Opinion: Burma amnesty means nothing for political prisonersBy Zin Linn May 16, 2011 11:43PM UTC
Burma’s state television and radio announced Monday that President Thein Sein signed a “general amnesty” order No. 28/2011 commuting death sentences to life imprisonment and cutting one year from prisoners’ jail terms.
The message did not state how many prisoners are covered by the President’s order. However, it seems none of the 2,000 plus political prisoners will be released.
The news came as dissatisfaction spread among those calling for the release of political prisoners.
Nyan Win, a spokesman for democracy leader Aung San Suu Kyi’s political group, said the order would not help political prisoners because many are serving very long sentences.
Last month, Nay Myo Zin, 36, a retired Burmese military officer who works as a volunteer of ‘Blood Donation Network’ affiliated with the opposition National League for Democracy (NLD), was arrested by the Special Branch Police in Rangoon.
According to his family, the ex-army captain did not commit any crime except helping poor patients who need emergency blood transfusion. Nay Myo Zin has been charged with the Electronic Acts (33) and transferred to Rangoon’s Insein Prison, according to his family. The Electronics Act (33) was commonly used by the previous military regime to persecute political activists and those being charged with it can face jail terms from seven to 15 years if found guilty.
Freedom of expression, information and association is controlled by more than half a dozen laws, the violation of which, may be, and in fact is, widely sanctioned by three to 20 years in prison.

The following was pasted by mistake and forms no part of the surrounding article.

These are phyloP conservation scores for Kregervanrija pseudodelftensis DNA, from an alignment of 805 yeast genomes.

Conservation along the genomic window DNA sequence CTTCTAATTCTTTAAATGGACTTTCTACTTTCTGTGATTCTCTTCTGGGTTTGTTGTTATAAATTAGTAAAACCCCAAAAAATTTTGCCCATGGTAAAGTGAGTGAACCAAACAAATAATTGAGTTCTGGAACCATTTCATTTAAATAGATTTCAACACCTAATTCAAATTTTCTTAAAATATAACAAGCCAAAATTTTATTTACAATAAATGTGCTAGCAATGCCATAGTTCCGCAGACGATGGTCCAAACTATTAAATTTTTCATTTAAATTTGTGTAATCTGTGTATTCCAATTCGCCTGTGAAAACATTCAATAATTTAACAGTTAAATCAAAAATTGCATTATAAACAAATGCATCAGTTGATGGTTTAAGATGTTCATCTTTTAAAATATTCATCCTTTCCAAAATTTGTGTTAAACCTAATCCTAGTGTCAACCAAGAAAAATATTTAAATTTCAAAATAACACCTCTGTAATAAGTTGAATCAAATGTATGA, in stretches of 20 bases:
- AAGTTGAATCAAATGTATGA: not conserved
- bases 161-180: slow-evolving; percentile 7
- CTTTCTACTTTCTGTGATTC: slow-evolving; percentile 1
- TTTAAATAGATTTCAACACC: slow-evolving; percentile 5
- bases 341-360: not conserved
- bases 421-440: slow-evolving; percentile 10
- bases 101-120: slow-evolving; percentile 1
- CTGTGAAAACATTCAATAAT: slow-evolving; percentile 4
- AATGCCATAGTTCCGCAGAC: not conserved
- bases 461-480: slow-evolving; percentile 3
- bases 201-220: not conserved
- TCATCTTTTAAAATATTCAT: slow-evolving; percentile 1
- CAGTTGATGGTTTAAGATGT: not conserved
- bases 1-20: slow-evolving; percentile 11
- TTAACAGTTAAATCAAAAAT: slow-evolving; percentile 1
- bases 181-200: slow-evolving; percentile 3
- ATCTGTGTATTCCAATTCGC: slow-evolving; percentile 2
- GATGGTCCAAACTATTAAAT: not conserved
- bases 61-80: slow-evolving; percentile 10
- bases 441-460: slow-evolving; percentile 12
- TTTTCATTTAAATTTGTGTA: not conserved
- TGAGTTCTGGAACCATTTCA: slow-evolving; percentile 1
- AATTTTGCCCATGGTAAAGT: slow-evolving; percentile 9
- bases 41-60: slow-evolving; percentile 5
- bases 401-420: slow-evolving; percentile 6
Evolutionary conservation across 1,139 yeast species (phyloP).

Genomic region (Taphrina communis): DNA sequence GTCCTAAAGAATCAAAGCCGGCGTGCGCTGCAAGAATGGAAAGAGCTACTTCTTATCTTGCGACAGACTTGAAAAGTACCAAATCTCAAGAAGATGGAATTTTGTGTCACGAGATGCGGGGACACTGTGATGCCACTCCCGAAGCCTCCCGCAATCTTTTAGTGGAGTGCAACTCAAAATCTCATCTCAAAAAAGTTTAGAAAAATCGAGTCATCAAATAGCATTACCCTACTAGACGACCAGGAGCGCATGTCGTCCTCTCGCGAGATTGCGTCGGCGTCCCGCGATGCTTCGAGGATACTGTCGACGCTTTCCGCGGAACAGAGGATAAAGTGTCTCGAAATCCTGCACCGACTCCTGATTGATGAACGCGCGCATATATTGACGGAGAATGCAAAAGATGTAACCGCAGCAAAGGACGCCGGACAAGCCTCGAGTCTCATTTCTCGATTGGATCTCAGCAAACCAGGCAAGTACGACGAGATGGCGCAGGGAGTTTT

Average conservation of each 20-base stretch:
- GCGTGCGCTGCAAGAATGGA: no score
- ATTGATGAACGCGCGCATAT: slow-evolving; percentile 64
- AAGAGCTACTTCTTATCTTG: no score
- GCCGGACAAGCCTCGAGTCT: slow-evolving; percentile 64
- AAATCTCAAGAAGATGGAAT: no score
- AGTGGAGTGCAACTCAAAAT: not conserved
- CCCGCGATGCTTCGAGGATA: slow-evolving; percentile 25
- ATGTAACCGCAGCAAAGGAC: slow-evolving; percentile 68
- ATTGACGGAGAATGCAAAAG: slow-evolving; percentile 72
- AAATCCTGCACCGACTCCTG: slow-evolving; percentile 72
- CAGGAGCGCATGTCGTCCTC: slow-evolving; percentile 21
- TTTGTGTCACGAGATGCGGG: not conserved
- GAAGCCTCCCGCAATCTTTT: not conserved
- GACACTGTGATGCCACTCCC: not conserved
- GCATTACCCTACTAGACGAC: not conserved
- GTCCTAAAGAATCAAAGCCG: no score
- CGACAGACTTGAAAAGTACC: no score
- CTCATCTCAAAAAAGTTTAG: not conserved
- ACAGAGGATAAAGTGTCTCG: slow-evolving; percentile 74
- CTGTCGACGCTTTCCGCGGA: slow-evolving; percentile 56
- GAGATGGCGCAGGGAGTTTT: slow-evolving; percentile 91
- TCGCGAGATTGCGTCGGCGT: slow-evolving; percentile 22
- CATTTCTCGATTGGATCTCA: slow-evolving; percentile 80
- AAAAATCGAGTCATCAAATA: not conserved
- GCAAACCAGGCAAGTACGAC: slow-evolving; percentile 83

There are over 2,000 political prisoners who have been detained and sentenced for having peacefully expressed their views verbally, through participation in peaceful demonstrations or in activities of political parties. Some of them are punished for having written about human rights or political issues in the country or for reading or possessing written materials judged illegal.
A movement of letter-campaigns has spread across the country in the past month urging President Thein Sein to release all political prisoners for the sake of national reconciliation. Eleven groups including All Burma Monks’ Alliance and various dissident student groups released a joint-statement urging the new government to free all political prisoners. On April 27, five ethnic political parties also called for the release of all political prisoners.
The National League for Democracy (NLD) has been organizing a signature campaign in order to encourage the release of prisoners of conscience. Several famous writers, poets, musicians, artists and intellectuals have signed the letter. An advance package of letters signed by hundreds people in Rangoon was sent to President Thein Sein on April 25.
There are a total of 2061 political prisoners in Burma, according to the Assistance Association for Political Prisoners (Burma). At least 159 political prisoners are in poor health due to the denial of proper medical care, harsh prison conditions, torture and transfers to remote prisons where there are no doctors.
According to this so-called ‘amnesty’, only the prisoners on death row will be commuted to life imprisonment and others will receive a one-year deduction from their current prison terms. On the other hand ‘Thein Sein government’ continues to reject the existence of political prisoners in Burma.
If this is Thein Sein’s answer to the demand of people of Burma as well as the International Community including the UN, no one on earth will recognize it as a step forward.